The course offers a critical look at international development and aid, from historic, post-colonial, cultural, faith, gender and financial perspectives.
“It’s the first truly cross-faculty course, to our knowledge,” says Raymond Paquin, associate professor in Management at the John Molson School of Business and fellow of the LCDS who teaches "MANA 369 - Business and Sustainability," which is open to college students.
“Rosemarie has a claim to leadership in this mission to intentionally cross boundaries,” says Paquin. “Students need to be free range … She’s really good at bringing people together who don’t fit neatly into a conceptual bucket.”
An international networker
She’s also an expert at creating broadening, experiential learning opportunities for her students. Witness the exchange program and course she created with contacts at Fulda University of Applied Sciences in Fulda, Germany.
In 2013, the first year of the exchange pilot project, students from the LCDS travelled to Germany to learn about sustainable practices and partner with other international students to author a joint report. Concordia returned the favour in 2014 by hosting the Fulda students for a three-week intensive process, where they had the opportunity to experience hands-on learning.
“Germany is leading the world in sustainability, so this kind of experience is invaluable,” says Grant. “Rosemarie’s personal contacts were key. She’s a great networker.”
A community builder
While the German exchange students were in Montreal, Schade reached out to the local arts community in Notre-Dame-de-Grâce to film the experience.
“We went all over NDG and downtown to sustainability sites, like the NDG Food Depot, organic gardens, food co-ops and composting places,” says David Adelman, BA 13, the videographer, a Concordia journalism graduate who took a minor in Diversity at the LCDS when it was still the Loyola International College. “It was important to document the trip.”
Schade also collaborated with NDG-based artist and animator G. Scott MacLeod, BFA 03, on his documentary film After the War with Hannelore (2009). She was a historic consultant and English/German translator.
“Rosemarie is a force for change, and at the college she’s put in place a framework for young people to change the world,” says MacLeod, who connected Schade with Adelman to shoot the video.
... and a gracious party host
You can’t ask about Rosemarie Schade without hearing about her famous house parties, book launches, retirement celebrations and cooking sessions with students and faculty.
“She opens her home in NDG to everyone,” says Adeela Arshad-Ayaz, assistant professor in the Department of Education and fellow at the LCDS, who describes herself as heartbroken over Schade’s retirement.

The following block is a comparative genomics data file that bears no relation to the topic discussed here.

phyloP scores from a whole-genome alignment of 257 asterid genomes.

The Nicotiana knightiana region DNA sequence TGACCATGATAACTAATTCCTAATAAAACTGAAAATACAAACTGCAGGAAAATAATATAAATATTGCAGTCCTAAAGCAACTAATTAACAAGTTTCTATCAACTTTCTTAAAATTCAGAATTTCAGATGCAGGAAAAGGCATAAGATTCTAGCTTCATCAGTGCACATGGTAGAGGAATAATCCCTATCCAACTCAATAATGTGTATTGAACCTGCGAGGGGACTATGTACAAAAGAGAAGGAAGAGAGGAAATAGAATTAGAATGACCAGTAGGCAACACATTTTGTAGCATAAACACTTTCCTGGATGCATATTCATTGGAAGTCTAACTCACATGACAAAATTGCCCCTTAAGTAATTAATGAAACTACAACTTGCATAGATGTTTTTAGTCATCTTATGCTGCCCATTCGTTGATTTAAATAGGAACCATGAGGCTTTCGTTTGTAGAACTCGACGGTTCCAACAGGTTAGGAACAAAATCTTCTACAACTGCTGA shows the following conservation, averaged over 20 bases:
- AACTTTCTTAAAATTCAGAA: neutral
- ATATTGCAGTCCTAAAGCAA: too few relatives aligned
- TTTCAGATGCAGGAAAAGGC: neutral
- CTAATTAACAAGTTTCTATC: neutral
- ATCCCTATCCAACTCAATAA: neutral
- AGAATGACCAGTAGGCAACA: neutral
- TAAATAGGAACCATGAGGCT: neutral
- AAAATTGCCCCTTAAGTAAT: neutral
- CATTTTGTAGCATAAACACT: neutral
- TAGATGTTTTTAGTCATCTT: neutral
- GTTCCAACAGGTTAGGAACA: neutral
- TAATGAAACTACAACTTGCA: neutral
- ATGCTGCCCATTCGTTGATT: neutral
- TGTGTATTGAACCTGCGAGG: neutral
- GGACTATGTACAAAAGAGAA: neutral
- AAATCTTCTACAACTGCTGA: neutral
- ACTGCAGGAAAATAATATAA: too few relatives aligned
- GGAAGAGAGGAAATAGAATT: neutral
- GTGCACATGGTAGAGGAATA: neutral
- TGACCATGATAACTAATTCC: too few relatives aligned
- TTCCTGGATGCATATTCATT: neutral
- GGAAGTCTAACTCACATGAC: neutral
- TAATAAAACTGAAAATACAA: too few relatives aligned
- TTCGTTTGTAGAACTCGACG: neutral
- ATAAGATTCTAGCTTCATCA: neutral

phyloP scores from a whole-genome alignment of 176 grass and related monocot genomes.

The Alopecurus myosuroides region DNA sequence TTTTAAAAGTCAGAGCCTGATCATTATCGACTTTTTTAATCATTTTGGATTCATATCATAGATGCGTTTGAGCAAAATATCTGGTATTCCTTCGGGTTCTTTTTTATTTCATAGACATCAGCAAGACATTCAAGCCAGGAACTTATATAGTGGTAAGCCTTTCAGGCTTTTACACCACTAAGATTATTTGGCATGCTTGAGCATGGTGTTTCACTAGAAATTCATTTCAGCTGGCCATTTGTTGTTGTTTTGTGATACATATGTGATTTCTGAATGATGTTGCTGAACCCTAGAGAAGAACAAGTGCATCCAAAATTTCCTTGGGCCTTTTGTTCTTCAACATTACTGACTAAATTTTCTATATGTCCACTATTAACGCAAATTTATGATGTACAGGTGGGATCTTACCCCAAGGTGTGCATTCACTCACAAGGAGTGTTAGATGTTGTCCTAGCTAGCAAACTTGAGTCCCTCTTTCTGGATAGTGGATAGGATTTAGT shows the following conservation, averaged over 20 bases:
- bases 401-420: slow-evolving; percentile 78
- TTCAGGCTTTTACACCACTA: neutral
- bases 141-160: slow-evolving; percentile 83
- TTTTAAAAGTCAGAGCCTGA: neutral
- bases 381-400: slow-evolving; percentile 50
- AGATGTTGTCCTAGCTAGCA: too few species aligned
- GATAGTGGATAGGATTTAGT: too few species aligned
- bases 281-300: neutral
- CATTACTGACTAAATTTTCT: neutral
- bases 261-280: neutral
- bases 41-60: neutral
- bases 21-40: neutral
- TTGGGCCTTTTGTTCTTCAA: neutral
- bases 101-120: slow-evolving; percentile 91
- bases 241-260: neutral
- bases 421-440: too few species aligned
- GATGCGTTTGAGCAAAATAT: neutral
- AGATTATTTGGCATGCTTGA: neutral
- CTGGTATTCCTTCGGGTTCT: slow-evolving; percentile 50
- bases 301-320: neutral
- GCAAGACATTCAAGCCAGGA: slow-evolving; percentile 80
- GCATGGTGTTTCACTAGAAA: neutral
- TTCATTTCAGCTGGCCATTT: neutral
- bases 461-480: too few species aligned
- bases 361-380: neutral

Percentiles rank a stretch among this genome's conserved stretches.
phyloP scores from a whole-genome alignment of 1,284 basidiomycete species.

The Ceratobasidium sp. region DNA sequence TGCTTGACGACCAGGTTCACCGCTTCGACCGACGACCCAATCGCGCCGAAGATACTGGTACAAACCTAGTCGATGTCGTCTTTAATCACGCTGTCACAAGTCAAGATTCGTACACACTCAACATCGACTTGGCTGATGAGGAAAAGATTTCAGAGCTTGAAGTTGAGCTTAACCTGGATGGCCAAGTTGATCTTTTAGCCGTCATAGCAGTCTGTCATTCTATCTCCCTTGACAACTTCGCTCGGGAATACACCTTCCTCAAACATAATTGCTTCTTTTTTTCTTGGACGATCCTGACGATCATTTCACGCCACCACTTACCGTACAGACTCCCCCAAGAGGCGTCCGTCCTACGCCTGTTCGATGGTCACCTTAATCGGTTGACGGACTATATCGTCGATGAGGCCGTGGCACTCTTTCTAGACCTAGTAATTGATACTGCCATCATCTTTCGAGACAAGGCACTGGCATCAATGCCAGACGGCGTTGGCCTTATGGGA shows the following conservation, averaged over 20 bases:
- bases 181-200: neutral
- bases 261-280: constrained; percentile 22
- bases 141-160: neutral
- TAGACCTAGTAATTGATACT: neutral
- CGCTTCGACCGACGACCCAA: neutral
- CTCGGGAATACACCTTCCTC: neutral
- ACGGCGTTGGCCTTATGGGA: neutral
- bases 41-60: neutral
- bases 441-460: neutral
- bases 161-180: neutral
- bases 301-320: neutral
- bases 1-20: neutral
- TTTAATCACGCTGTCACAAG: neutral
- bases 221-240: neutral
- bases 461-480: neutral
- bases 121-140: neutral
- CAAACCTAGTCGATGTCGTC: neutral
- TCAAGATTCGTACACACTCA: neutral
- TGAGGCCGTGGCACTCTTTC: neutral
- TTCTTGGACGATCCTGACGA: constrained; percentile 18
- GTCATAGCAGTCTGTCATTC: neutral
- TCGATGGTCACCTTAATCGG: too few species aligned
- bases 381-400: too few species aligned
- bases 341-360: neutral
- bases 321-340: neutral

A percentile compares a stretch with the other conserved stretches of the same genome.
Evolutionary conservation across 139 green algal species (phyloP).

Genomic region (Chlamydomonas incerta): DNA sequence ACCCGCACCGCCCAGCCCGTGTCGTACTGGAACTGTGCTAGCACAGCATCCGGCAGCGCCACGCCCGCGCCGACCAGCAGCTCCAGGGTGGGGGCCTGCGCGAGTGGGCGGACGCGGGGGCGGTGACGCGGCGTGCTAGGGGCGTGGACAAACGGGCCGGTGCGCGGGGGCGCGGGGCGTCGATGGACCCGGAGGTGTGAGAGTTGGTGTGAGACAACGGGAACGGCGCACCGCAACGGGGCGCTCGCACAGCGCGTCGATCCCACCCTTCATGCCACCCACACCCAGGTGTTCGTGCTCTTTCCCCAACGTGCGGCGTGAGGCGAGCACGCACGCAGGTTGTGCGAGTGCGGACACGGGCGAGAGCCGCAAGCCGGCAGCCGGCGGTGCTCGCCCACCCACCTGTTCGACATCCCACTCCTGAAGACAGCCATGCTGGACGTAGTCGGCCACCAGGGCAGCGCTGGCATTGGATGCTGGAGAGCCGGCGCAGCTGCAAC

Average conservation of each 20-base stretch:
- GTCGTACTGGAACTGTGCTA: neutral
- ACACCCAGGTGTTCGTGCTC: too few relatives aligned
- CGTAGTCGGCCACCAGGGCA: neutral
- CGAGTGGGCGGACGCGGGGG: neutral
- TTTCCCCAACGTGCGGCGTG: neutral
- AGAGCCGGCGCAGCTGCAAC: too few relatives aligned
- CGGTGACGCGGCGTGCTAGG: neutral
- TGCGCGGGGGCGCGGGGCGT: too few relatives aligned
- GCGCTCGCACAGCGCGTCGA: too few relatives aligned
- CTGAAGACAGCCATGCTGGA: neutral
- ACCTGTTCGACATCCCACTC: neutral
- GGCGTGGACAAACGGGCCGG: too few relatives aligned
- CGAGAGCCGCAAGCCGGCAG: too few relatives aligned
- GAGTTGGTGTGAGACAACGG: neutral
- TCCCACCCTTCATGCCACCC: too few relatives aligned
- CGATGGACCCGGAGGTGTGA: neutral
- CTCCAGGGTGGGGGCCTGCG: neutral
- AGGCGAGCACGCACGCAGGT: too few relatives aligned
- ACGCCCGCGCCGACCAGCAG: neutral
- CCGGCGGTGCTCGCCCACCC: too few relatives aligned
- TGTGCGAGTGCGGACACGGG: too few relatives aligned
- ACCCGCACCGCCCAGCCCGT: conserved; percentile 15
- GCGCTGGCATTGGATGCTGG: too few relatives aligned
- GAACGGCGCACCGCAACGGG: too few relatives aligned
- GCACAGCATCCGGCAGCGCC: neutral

“Rosemarie’s a magnet who attracts people and nurtures relationships,” Arshad-Ayaz says. “She doesn’t just talk the talk. At her parties, I’ve met professors from other faculties, which doesn’t happen as often as you’d imagine, and we all love the collegial atmosphere she creates wherever she goes.”
Schade has at least two projects to continue developing in her so-called retirement. One is the Project Waechtersbach and its website. The goal is to further document the social history and aesthetic production of a recently bankrupt German ceramics factory in Schlierbach, a town in the region of Hessen.
“Rosemarie’s asking, ‘How has the closing of a major ceramics factory impacted the German region in which it had existed for 179 years?’” says Adan Suazo, assistant to the LCDS principal and Schade’s close colleague.
“She wants to preserve that history and document what it meant to the people. She was also asked to be on the board of directors of a movement to create a museum in the area.”
Schade’s second and parallel project is to study the forced migration of millions of Germans in occupied countries after World War II. The migrants were sent back to Germany, even if they were second or third-generation Germans and didn’t speak the language. Towns throughout the defeated nation were instructed to welcome the refugees into their homes.
“Rosemarie’s topic is brilliant because many people don’t know about the forced migration, and it’s also highly relevant because of what’s happening now, with the refugees,” says Stoett. “She’s going to ask, ‘how did they cope?’
“Her village in Germany, for example, doubled in size. What can we lean from this? There’s a sense of urgency because the older locals who remember the migration are dying out.”
Find out more about research, courses and minors at Concordia’s Loyola College of Diversity and Sustainability.